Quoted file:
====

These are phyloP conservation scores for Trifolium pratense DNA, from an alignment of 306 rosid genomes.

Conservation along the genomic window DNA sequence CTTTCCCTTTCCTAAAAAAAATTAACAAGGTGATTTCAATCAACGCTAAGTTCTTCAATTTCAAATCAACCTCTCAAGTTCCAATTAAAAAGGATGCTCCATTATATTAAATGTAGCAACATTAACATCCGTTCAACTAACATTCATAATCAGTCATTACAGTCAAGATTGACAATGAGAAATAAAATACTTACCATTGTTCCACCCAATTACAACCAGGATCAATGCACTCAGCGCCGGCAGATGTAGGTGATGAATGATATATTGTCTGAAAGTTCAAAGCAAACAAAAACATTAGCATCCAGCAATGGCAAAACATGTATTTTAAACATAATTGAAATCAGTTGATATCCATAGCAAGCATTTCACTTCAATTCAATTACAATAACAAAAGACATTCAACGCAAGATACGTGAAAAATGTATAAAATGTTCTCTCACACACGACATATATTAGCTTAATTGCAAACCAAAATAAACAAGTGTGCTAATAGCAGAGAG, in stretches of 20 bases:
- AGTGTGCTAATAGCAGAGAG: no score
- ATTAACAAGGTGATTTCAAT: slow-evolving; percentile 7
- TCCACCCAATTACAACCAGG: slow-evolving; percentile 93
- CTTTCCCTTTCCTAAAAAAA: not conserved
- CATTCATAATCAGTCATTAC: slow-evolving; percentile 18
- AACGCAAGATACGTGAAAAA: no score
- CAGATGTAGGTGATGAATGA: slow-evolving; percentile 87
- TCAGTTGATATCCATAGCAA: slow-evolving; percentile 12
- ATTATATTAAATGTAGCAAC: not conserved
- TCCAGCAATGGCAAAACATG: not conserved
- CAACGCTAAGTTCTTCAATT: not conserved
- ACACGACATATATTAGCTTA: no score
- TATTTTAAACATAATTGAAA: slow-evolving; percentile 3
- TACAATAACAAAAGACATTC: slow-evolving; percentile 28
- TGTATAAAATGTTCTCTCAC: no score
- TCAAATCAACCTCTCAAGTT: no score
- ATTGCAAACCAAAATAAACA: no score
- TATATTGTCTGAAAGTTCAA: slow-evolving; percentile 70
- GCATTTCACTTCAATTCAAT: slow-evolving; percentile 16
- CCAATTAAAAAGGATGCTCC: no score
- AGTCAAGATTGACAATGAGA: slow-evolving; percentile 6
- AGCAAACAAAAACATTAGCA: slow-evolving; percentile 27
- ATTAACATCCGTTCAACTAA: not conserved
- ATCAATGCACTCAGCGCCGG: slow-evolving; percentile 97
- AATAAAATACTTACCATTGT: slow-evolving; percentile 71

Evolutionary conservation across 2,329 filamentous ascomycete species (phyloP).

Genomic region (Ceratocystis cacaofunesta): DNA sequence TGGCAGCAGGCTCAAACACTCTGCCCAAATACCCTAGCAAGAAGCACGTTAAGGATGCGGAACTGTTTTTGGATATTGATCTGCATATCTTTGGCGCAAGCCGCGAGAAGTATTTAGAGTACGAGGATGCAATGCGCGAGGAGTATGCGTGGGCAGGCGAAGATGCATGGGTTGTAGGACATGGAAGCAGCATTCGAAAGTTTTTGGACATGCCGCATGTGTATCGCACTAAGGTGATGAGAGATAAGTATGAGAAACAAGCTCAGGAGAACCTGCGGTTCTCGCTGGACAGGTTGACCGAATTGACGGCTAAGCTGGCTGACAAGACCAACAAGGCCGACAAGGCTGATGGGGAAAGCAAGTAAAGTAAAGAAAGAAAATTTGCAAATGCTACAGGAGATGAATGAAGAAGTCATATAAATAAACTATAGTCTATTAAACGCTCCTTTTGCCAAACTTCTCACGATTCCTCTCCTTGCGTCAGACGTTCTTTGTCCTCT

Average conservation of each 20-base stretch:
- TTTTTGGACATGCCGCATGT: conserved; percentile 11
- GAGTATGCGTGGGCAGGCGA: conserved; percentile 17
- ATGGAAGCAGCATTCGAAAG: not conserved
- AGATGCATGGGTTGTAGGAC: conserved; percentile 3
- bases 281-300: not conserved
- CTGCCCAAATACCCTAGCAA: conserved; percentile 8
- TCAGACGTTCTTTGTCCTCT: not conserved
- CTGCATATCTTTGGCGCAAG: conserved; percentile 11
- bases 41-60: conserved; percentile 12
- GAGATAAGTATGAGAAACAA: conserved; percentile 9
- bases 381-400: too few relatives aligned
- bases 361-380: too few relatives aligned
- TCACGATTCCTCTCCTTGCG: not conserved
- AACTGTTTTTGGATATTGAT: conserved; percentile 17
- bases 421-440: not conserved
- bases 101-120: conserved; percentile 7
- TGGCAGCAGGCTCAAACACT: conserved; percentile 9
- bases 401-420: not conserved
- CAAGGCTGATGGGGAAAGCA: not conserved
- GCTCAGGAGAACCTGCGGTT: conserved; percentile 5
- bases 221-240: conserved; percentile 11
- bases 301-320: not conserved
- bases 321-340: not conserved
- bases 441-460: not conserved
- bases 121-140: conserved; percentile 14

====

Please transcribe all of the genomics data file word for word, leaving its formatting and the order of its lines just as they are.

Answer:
These are phyloP conservation scores for Trifolium pratense DNA, from an alignment of 306 rosid genomes.

Conservation along the genomic window DNA sequence CTTTCCCTTTCCTAAAAAAAATTAACAAGGTGATTTCAATCAACGCTAAGTTCTTCAATTTCAAATCAACCTCTCAAGTTCCAATTAAAAAGGATGCTCCATTATATTAAATGTAGCAACATTAACATCCGTTCAACTAACATTCATAATCAGTCATTACAGTCAAGATTGACAATGAGAAATAAAATACTTACCATTGTTCCACCCAATTACAACCAGGATCAATGCACTCAGCGCCGGCAGATGTAGGTGATGAATGATATATTGTCTGAAAGTTCAAAGCAAACAAAAACATTAGCATCCAGCAATGGCAAAACATGTATTTTAAACATAATTGAAATCAGTTGATATCCATAGCAAGCATTTCACTTCAATTCAATTACAATAACAAAAGACATTCAACGCAAGATACGTGAAAAATGTATAAAATGTTCTCTCACACACGACATATATTAGCTTAATTGCAAACCAAAATAAACAAGTGTGCTAATAGCAGAGAG, in stretches of 20 bases:
- AGTGTGCTAATAGCAGAGAG: no score
- ATTAACAAGGTGATTTCAAT: slow-evolving; percentile 7
- TCCACCCAATTACAACCAGG: slow-evolving; percentile 93
- CTTTCCCTTTCCTAAAAAAA: not conserved
- CATTCATAATCAGTCATTAC: slow-evolving; percentile 18
- AACGCAAGATACGTGAAAAA: no score
- CAGATGTAGGTGATGAATGA: slow-evolving; percentile 87
- TCAGTTGATATCCATAGCAA: slow-evolving; percentile 12
- ATTATATTAAATGTAGCAAC: not conserved
- TCCAGCAATGGCAAAACATG: not conserved
- CAACGCTAAGTTCTTCAATT: not conserved
- ACACGACATATATTAGCTTA: no score
- TATTTTAAACATAATTGAAA: slow-evolving; percentile 3
- TACAATAACAAAAGACATTC: slow-evolving; percentile 28
- TGTATAAAATGTTCTCTCAC: no score
- TCAAATCAACCTCTCAAGTT: no score
- ATTGCAAACCAAAATAAACA: no score
- TATATTGTCTGAAAGTTCAA: slow-evolving; percentile 70
- GCATTTCACTTCAATTCAAT: slow-evolving; percentile 16
- CCAATTAAAAAGGATGCTCC: no score
- AGTCAAGATTGACAATGAGA: slow-evolving; percentile 6
- AGCAAACAAAAACATTAGCA: slow-evolving; percentile 27
- ATTAACATCCGTTCAACTAA: not conserved
- ATCAATGCACTCAGCGCCGG: slow-evolving; percentile 97
- AATAAAATACTTACCATTGT: slow-evolving; percentile 71

Evolutionary conservation across 2,329 filamentous ascomycete species (phyloP).

Genomic region (Ceratocystis cacaofunesta): DNA sequence TGGCAGCAGGCTCAAACACTCTGCCCAAATACCCTAGCAAGAAGCACGTTAAGGATGCGGAACTGTTTTTGGATATTGATCTGCATATCTTTGGCGCAAGCCGCGAGAAGTATTTAGAGTACGAGGATGCAATGCGCGAGGAGTATGCGTGGGCAGGCGAAGATGCATGGGTTGTAGGACATGGAAGCAGCATTCGAAAGTTTTTGGACATGCCGCATGTGTATCGCACTAAGGTGATGAGAGATAAGTATGAGAAACAAGCTCAGGAGAACCTGCGGTTCTCGCTGGACAGGTTGACCGAATTGACGGCTAAGCTGGCTGACAAGACCAACAAGGCCGACAAGGCTGATGGGGAAAGCAAGTAAAGTAAAGAAAGAAAATTTGCAAATGCTACAGGAGATGAATGAAGAAGTCATATAAATAAACTATAGTCTATTAAACGCTCCTTTTGCCAAACTTCTCACGATTCCTCTCCTTGCGTCAGACGTTCTTTGTCCTCT

Average conservation of each 20-base stretch:
- TTTTTGGACATGCCGCATGT: conserved; percentile 11
- GAGTATGCGTGGGCAGGCGA: conserved; percentile 17
- ATGGAAGCAGCATTCGAAAG: not conserved
- AGATGCATGGGTTGTAGGAC: conserved; percentile 3
- bases 281-300: not conserved
- CTGCCCAAATACCCTAGCAA: conserved; percentile 8
- TCAGACGTTCTTTGTCCTCT: not conserved
- CTGCATATCTTTGGCGCAAG: conserved; percentile 11
- bases 41-60: conserved; percentile 12
- GAGATAAGTATGAGAAACAA: conserved; percentile 9
- bases 381-400: too few relatives aligned
- bases 361-380: too few relatives aligned
- TCACGATTCCTCTCCTTGCG: not conserved
- AACTGTTTTTGGATATTGAT: conserved; percentile 17
- bases 421-440: not conserved
- bases 101-120: conserved; percentile 7
- TGGCAGCAGGCTCAAACACT: conserved; percentile 9
- bases 401-420: not conserved
- CAAGGCTGATGGGGAAAGCA: not conserved
- GCTCAGGAGAACCTGCGGTT: conserved; percentile 5
- bases 221-240: conserved; percentile 11
- bases 301-320: not conserved
- bases 321-340: not conserved
- bases 441-460: not conserved
- bases 121-140: conserved; percentile 14